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Interference call


Guest david

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Guest david

Bases are loaded with 1 out. Ball is hit to SS. SS fields the ball and throws to 2Bman at the bag. 2Bman catches the ball and attempts to throw the ball to first base for a double play. Runner at 1st doesn't slide, gives up, or go around but runs into the second baseman as he makes his throw to first. While all this is happening both runners from second and third cross home plate. The force out at second was called and interference was called making the batter out at first base, but they allowed one run to score. What is the call at second? & Do any of the runs count?

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David, under high school rules your play was indeed a violation of the force play slide rule. Since the batter-runner was declared out for the third out no runs would score (he never legally attained

Yes -- sorry I missed that the play started with one out.  I (mis-)read it as the inning would continue with the runners returned.

Given what's being talked about, I'd like to provide a play that happened just today in a JV game, and our decision, so that you guys can light me up over how we %$#$@-ed it up, and get the whole budd

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1 hour ago, Jimurray said:

I think only FED protects retired runners from unintentional interference with a throw.

Yes, my bad. I'm a FED-first rules thinker. 

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12 hours ago, maven said:

I think Rich is asking about the OP.

correct. I think we have FPSR in all codes. Including OBR given the quote I gave. 

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Mr. Richvee, that bit of text you quoted is also in my copy of the 2018 MiLBUM found in section 6.6, p. 84. The section is titled Willful and Deliberate Interference—the same place I have been quoting from all along. It is based on a rule change made in 2016 OBR—following is the language in the rule book concerning the change and then the MLB press release describing the change. Please note that nowhere is the term force play slide rule used.

The Official Playing Rules Committee made the following changes that will be in effect for the 2016 season:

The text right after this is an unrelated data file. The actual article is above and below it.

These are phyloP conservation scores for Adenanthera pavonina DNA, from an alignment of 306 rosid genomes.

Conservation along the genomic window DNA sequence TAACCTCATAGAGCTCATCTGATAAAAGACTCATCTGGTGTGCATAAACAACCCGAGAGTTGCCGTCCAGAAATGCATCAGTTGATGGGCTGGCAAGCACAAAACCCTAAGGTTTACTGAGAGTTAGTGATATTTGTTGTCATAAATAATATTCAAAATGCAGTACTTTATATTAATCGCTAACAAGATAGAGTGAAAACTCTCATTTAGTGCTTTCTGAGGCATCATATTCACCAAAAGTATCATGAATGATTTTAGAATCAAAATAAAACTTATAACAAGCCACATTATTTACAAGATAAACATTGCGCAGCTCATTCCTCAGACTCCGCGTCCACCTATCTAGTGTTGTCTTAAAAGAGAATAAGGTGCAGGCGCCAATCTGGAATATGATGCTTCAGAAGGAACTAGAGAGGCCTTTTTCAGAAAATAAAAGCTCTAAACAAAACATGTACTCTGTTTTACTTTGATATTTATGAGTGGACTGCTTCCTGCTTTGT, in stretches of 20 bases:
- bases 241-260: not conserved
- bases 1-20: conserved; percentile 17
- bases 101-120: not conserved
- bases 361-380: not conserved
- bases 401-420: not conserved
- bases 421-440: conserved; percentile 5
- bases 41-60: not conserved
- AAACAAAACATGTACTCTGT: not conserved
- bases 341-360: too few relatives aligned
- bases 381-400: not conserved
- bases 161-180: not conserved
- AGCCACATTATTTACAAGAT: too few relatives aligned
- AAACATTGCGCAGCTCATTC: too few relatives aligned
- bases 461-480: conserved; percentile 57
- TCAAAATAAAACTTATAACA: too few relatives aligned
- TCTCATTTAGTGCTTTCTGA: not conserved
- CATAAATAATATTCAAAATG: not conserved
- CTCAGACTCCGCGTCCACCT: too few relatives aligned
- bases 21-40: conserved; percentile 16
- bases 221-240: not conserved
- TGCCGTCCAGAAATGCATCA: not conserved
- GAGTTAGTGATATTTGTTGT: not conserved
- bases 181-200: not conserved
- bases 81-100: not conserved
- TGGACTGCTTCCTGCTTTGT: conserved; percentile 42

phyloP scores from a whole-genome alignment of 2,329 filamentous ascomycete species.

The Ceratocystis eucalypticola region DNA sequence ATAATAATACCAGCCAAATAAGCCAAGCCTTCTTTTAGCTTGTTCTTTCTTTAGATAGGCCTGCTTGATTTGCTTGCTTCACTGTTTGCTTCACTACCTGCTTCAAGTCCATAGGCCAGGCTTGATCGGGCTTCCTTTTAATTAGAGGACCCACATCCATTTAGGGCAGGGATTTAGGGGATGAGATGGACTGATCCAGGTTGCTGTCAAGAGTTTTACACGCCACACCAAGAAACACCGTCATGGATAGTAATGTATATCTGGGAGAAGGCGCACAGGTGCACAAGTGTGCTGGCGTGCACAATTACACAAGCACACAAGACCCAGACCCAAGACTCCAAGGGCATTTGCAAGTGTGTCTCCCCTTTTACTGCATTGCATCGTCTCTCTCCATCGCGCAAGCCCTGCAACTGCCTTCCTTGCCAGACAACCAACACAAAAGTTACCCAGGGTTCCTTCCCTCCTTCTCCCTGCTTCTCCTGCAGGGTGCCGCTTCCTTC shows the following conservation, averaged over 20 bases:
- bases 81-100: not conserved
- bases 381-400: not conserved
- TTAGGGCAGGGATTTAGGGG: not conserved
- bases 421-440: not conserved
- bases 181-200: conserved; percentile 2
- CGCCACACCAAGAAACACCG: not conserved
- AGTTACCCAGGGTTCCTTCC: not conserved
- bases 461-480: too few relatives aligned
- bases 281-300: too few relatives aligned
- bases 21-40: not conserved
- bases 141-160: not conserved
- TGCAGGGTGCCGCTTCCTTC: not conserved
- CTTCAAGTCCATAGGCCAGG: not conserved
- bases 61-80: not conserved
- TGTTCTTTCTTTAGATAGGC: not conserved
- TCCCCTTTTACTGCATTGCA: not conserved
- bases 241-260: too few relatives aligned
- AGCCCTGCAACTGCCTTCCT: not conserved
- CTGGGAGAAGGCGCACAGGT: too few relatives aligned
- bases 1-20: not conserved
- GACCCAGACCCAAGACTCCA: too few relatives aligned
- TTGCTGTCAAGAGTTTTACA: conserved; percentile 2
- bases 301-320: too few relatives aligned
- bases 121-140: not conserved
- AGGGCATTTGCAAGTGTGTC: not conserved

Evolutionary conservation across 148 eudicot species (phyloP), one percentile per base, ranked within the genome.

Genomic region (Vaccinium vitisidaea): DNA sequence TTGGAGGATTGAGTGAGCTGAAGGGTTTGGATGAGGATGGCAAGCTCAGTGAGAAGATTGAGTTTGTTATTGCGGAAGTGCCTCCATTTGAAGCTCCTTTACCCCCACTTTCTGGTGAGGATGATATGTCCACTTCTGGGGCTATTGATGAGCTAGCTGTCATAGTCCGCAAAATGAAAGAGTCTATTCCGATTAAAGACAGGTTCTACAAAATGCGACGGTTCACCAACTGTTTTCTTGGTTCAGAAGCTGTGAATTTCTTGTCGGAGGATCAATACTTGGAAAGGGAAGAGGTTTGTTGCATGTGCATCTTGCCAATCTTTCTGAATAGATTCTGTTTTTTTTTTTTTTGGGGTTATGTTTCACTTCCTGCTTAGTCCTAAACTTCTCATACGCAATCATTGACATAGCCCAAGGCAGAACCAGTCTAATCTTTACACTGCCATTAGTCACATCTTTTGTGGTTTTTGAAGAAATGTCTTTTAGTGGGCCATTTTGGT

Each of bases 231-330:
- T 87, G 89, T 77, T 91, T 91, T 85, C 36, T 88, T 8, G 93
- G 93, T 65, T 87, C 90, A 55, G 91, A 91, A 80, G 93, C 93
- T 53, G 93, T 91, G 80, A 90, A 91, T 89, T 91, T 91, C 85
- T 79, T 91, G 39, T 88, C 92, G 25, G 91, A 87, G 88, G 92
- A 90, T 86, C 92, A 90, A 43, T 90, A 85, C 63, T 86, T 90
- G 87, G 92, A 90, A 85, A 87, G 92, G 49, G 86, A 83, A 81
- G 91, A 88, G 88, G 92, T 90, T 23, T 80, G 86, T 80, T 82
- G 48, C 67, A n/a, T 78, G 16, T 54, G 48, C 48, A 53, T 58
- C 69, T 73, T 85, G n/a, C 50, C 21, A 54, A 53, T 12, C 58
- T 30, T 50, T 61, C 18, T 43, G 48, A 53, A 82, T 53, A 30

• Added new Rule 6.01(j) regarding a runner sliding to bases on double-play attempts. Cross-references to this rule added to appropriate rules as necessary.

 

MLB and the MLBPA jointly announced two significant rule changes for 2016. The World Umpire Association has also given consent. Those rule changes involve takeout slides to break up double plays and visits to the mound. The changes are contained in rule 6.01, new section 6.01(j) and 5.04(b)(4).

Takeout Slides

When it comes to breaking up double plays at second base, the runner is still allowed to make contact with the pivot man, but he can do so legally only if the following four conditions are satisfied:

1.      He begins his slide (i.e., makes contact with the ground) before reaching the base;

2.      He is able and attempts to reach the base with his hand or foot;

3.      He is able and attempts to remain on the base (except home plate) after completion of the slide; and

4.      He slides within reach of the base without changing his pathway for the purpose of initiating contact with a fielder.

As well, the runner may not engage "in a 'roll block,' or intentionally initiates (or attempts to initiate) contact with the fielder by elevating and kicking his leg above the fielder's knee or throwing his arm or his upper body."

If the runner is deemed to have violated any of these conditions, then he and the batter will be called out for interference. Potential violations will be reviewable using instant replay, as will, for the first time, "neighborhood play" calls.

As for the new slide rules, it's partly a response to a pair of high-profile injuries suffered in 2015.